Knox v. Knox

Annotate this Case
[Civ. No. 20332. Second Dist., Div. Three. Dec. 27, 1954.]

BESSIE LEE KNOX, Respondent, v. LAWRENCE M. KNOX, Appellant.


Lawrence M. Knox, in pro. per., for Appellant.

J. B. Tietz and Edward Raiden for Respondent. [129 Cal. App. 2d 796]



In this action for divorce the court made an order on October 18, 1951, requiring defendant to pay certain support money, medical and other expenses and attorney's fees for the plaintiff's benefit. Thereafter execution was issued to enforce payment of certain accumulated funds. Twelve hundred seventy-five dollars had accrued as support money. Defendant does not question the issuance of the execution for this amount. The court also determined that $1,370 was due and unpaid for medical treatment and care under the original order and issued execution for this amount. Defendant appeals from this order and from a later order denying his motion to recall the execution. Mrs. Knox passed away November 2, 1953. Lawrence L. Knox, as special administrator, has been substituted as plaintiff.

The writ in question was ordered issued October 7, 1953, on motion of plaintiff after notice to the defendant. The evidence consisted of affidavits in support of the motion and in opposition thereto. Defendant's principal contention is that the medication and medical services for which the charges were made were unnecessary, excessive and unauthorized. Defendant is a physician and while the parties were living together he rendered to his wife such medical care as she required. After the separation plaintiff was under the care of a Dr. Loomis. The order of October 18, 1951, was entered pursuant to stipulation of the parties. The order read in part: "Defendant shall make arrangements that Plaintiff may go to Dr. Loomis and he will take care of any medical expenses that Dr. Loomis may think necessary." Plaintiff received a great deal of medication. Defendant asserted by affidavit at the hearing that the medicines used by plaintiff were deleterious, unnecessary, were used in excessive quantities, and that their use was ill-advised. He asserted also that he had not been kept informed as to medication prescribed for and used by plaintiff. Dr. Loomis made affidavit to the effect that plaintiff required constant medication and care and would have such need for the remainder of her life; that she had been taking medicines prescribed by defendant and that he (Dr. Loomis) considered it necessary that the same should be continued indefinitely. It appeared from plaintiff's affidavits that the money spent and indebtedness incurred for medicines and medical treatment amounted to $1,623.95. After considering the evidence, the court fixed the amount at $1,370. This determination was made upon conflicting evidence consisting largely of the opinions of [129 Cal. App. 2d 797] defendant and of Dr. Loomis with respect to the necessity for the treatment.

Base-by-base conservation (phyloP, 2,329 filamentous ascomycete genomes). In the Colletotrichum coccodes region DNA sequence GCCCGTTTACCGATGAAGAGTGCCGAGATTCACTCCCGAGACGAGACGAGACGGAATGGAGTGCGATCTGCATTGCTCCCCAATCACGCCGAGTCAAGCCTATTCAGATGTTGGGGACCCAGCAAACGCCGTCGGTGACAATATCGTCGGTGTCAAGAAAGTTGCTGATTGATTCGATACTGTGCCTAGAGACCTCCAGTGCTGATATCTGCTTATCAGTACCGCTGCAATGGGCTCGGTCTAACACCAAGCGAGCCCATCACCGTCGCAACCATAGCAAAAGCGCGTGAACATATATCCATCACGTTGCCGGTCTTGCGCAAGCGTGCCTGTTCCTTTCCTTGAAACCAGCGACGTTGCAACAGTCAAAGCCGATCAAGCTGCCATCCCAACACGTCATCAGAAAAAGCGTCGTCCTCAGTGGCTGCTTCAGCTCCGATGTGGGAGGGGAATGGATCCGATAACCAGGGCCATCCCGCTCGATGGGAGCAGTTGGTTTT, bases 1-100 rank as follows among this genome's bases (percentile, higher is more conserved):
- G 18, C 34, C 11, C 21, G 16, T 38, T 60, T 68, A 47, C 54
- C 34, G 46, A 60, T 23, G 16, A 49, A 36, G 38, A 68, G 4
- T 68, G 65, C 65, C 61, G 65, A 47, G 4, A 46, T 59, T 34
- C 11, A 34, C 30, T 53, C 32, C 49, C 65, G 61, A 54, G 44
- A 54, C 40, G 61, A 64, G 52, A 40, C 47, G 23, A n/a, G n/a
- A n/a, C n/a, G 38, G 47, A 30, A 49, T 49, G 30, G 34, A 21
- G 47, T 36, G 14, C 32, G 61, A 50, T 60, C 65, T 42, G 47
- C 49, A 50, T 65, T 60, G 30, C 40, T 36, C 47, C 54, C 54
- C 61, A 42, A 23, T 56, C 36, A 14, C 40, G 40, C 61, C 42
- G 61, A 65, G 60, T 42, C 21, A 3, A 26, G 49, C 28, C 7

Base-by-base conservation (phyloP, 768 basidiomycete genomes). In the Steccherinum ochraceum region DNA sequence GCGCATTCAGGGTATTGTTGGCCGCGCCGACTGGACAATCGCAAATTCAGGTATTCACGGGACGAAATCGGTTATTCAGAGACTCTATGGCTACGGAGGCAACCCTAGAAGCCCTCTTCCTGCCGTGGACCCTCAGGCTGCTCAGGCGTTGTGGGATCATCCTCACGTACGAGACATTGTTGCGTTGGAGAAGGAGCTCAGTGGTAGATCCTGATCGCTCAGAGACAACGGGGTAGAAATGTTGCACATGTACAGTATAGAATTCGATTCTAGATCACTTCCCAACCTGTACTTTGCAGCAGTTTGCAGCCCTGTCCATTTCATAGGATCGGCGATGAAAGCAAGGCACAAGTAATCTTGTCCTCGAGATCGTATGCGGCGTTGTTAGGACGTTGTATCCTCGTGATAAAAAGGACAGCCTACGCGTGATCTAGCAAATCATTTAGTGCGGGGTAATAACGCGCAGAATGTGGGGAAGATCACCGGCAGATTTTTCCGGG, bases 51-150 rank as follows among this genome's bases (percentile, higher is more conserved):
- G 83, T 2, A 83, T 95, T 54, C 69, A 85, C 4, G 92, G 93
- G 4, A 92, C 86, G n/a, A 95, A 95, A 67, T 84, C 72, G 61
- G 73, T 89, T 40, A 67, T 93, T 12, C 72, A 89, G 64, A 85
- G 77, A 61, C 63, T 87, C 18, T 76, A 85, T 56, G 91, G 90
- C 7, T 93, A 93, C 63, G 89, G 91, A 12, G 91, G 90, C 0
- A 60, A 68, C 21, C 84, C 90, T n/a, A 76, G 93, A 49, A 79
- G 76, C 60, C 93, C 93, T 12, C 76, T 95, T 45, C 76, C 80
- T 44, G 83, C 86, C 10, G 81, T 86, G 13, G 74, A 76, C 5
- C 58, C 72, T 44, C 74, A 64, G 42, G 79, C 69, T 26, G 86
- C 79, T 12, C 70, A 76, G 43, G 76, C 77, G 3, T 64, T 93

[1] Where the trial court has decided questions of fact on conflicting evidence, a reviewing court may not make a reexamination of the same questions, and the rule is the same where the evidence before the trial court was in the form of affidavits. (Small v. Small, 123 Cal. App. 2d 870 [268 P.2d 63]; Hayutin v. Rudnick, 115 Cal. App. 2d 138 [251 P.2d 707].) [2] We may only inquire whether there was substantial evidence to justify the factual conclusions of the trial court. It is clear that the court had before it evidence which, if deemed trustworthy, was sufficient to justify the order for the execution.

[3] The order for execution was appealable. [4] No appeal lies from an order refusing to vacate an order which is subject to appeal where the application to vacate presents only the questions that were decided originally. (Sharpe v. Sharpe, 55 Cal. App. 2d 262, 265 [130 P.2d 462]; 3 Cal.Jur.2d, p. 491.) Defendant's motion to vacate sought only a reexamination of the matters that had been decided on the motion for issuance of execution.

The order for issuance of execution is affirmed. The appeal from the order denying motion to recall the execution is dismissed.

Wood (Parker), J., and Vallee, J., concurred.